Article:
• In the second vision, he is transported to Feverstone Keep (so named for the red stones that make up the walls) during a time of war. Embodying a young guard, he is the first to spot an oncoming army of roughly 300 Radiants - comprised of " ... all races and nationalities, dark skin and light, some with white Thaylen eyebrows, others with the skin ripples of the Selay ... " - who approach the keep wall only to stop, summon their Shardblades, then thrust them into the ground and walk away, abandoning their calling and duty. As Dalinar attempts to question several of the Radiants with little result, the soldiers in the keep surge out, attempting to claim the Shardblades for themselves. Chaos erupts as they begin to cut each other down, each soldier attempting to secure a weapon. Eventually one of the Radiants responds to Dalinar's questioning, but provides only vague answers which confuse Dalinar further. The highstorm ends and Dalinar awakes from his vision.[1]
  • During the third of his visions, he embodies King Nohadon's advisor right after a Desolation has taken place. Although he initially does not realize to whom he is speaking, he eventually realizes the man before him is the author of the book he eventually knows as The Way of Kings. When the king asks for his advice on how to deal with the current tragedy, Dalinar advises him to write a book about his experiences and opinions, which the king laughs off as a ridiculous idea.[2] Later, Dalinar realizes the king was too young and needed to experience more before being able to write the book which would later guide his life and that of his brother Gavilar, plus, that it was the wrong time for him to write a book, for one could not lead by example when the people had little honor or discipline.
  • In his fourth and final vision in The Way of Kings, he appears before the destroyed city of Kholinar where he meets one who names himself the Almighty. Standing upon a rock spire and looking at the void below, the Almighty reveals that he is dead and that Odium has killed him and plans to destroy everything. Dalinar realizes that the Almighty never could hear him and he had been misinterpreting what he had been hearing all along. He is also in a way commissioned to prepare the people to face Odium.[8]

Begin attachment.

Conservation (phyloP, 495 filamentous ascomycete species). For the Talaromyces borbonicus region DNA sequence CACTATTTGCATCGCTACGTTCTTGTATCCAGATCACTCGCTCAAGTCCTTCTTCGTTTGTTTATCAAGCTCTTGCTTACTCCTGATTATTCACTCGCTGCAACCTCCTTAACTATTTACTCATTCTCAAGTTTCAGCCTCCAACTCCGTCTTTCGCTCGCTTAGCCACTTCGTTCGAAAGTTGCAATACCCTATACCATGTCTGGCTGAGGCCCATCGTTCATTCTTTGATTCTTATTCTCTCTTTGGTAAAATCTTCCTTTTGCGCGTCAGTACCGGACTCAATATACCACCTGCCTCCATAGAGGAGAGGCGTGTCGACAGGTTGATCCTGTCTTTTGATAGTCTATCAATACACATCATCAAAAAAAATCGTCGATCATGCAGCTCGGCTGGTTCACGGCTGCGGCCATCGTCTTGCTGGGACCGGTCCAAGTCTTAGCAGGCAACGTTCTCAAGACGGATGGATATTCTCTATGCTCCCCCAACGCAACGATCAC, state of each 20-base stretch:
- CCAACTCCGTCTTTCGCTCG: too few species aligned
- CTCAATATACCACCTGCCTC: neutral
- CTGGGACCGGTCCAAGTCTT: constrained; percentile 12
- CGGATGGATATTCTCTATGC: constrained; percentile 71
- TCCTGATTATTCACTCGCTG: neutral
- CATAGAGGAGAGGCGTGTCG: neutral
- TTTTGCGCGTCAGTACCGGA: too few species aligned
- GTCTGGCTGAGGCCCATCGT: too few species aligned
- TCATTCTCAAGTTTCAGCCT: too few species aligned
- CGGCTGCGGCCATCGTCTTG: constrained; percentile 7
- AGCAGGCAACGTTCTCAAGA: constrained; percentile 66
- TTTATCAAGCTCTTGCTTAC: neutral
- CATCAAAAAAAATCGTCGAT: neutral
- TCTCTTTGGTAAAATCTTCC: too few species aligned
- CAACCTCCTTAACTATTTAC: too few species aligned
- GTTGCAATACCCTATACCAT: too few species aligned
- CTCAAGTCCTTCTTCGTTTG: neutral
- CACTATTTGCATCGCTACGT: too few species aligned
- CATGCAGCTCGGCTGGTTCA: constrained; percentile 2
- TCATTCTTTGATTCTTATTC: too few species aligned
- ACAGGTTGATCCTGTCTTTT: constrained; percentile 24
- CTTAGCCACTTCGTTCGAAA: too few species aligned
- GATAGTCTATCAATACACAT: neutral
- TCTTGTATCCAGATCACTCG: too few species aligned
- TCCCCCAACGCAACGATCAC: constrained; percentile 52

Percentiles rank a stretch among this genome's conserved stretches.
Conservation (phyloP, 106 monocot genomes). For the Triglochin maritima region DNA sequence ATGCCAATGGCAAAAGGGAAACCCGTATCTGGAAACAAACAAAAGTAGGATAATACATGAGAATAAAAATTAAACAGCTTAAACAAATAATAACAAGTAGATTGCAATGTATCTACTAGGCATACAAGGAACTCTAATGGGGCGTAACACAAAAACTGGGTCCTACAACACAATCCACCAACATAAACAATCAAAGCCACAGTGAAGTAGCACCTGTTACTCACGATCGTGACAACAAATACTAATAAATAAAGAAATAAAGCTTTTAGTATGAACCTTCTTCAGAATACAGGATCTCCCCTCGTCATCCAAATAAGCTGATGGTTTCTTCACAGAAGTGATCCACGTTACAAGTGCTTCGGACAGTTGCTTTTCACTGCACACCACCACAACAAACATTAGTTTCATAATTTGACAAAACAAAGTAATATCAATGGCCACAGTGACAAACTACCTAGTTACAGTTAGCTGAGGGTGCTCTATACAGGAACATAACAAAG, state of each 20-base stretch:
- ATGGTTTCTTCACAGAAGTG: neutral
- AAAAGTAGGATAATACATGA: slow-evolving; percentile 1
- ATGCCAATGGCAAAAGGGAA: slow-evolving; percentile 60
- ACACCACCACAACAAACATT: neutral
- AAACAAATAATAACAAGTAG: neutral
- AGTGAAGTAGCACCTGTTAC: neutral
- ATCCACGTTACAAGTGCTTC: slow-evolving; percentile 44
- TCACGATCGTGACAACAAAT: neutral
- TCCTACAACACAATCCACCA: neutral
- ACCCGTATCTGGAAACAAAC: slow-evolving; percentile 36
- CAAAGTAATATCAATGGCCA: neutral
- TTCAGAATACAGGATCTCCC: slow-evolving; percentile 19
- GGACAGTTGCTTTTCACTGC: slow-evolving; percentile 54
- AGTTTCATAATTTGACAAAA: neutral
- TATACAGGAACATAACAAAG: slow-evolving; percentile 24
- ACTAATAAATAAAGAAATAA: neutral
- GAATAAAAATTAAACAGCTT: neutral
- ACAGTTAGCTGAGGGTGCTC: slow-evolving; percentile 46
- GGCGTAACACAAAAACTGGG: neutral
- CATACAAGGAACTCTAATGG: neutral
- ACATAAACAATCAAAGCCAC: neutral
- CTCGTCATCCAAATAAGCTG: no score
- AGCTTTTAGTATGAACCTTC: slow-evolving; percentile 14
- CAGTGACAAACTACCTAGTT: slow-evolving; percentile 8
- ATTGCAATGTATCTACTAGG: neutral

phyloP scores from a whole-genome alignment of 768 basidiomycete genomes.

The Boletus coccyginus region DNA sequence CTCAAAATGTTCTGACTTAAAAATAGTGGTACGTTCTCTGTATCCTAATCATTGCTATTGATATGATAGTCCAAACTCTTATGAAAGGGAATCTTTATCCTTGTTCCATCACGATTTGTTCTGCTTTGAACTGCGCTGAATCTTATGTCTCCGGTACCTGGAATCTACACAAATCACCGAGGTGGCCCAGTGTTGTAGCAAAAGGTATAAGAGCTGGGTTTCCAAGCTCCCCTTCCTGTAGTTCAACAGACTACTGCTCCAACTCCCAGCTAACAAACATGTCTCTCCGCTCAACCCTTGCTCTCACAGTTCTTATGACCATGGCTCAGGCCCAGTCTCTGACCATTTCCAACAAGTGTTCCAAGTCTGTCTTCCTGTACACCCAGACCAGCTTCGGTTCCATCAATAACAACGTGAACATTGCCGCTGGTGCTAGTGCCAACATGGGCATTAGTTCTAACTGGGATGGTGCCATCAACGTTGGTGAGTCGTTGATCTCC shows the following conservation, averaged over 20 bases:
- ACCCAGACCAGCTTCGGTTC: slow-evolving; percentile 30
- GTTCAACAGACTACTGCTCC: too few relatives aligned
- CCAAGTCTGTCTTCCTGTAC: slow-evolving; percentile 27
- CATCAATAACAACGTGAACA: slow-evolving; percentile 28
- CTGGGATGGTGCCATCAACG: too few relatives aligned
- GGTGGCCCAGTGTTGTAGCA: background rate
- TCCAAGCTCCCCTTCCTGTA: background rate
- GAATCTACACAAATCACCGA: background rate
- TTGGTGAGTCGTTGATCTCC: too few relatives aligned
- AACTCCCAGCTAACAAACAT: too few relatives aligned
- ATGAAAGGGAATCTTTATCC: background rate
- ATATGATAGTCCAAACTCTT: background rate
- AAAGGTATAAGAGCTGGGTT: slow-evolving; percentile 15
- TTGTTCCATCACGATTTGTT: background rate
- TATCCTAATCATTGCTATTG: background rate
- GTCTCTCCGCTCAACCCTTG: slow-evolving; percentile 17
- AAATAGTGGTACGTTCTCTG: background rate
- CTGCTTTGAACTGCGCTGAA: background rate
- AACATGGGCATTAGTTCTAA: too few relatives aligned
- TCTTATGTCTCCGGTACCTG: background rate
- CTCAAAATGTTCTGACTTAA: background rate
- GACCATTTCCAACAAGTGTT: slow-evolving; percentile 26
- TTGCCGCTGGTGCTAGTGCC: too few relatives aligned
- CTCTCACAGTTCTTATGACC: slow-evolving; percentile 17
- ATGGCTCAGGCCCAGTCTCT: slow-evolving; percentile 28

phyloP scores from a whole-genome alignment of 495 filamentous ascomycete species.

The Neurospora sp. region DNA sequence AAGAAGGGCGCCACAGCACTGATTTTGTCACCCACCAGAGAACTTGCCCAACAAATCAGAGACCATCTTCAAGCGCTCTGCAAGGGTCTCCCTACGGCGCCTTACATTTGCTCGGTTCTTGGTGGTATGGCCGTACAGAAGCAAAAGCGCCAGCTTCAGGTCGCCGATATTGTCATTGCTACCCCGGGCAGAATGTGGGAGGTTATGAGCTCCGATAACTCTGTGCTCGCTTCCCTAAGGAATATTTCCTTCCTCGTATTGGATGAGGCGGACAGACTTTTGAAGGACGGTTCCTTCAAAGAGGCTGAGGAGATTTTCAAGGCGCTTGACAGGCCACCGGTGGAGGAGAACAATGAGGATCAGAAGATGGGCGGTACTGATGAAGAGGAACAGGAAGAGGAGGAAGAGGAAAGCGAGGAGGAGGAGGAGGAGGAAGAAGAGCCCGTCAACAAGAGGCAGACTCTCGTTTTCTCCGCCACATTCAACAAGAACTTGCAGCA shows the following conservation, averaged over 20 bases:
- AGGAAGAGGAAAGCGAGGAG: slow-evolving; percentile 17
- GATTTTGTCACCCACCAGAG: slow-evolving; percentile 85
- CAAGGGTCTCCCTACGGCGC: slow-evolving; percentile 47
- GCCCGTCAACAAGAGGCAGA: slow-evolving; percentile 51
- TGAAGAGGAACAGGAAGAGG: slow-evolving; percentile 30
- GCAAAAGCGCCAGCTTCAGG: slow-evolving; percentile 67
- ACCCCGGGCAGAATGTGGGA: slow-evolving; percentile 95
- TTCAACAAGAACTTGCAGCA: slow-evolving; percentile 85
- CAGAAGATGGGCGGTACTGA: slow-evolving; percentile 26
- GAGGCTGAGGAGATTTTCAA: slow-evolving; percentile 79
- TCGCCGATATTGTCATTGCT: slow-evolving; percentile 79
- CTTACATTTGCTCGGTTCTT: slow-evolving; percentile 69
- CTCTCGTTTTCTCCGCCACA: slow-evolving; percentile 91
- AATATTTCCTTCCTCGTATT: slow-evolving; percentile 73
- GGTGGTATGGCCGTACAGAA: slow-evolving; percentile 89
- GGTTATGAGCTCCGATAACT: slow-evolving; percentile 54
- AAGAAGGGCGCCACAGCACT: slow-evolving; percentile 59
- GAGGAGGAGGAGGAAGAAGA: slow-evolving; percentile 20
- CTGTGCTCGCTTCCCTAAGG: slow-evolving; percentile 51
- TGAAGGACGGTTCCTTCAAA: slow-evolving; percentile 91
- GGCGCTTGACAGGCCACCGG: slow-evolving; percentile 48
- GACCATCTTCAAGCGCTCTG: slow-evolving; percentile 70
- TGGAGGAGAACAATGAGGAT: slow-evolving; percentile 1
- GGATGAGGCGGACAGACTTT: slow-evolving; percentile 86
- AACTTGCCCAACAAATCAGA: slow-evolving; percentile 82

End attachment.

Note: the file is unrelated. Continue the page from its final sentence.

• In a vision since his forces had arrived in Urithiru, Dalinar observes that humankind had escaped the arrival of a new, devastating storm, seeking refuge through an ancient portal. He didn't understand the force he fought, let alone how to defeat it. So, in his visions, he sought to pull secrets from the Almighty,* who had left them.[9]

*Though the ardentia think it blasphemous, Dalinar comes to the following conclusion regarding the Almighty given his experiences within his visions:

"Honor might be dead, but I have felt something else. Something beyond. A warmth and a light. It is not that God has died, it is that the Almighty was never God. He did his best to guide us, but he was an impostor. Or perhaps only an agent. A being not unlike a spren he had the power of a god, but not the pedigree."[4]

Navani's InterpretationsEdit

Navani relates the Myth of Parasaphi and Nadris to Dalinar in effort to afford some insight into the Desolation with regard to his vision with Nohadon, relevant to the Voidbringers, humankind on Roshar, Damnation, the Heralds, the Tranquiline Halls, and Knights Radiant. She believes the visions are a blessing because they prove that Dalinar isn't going mad.[10]


Community content is available under CC-BY-SA unless otherwise noted.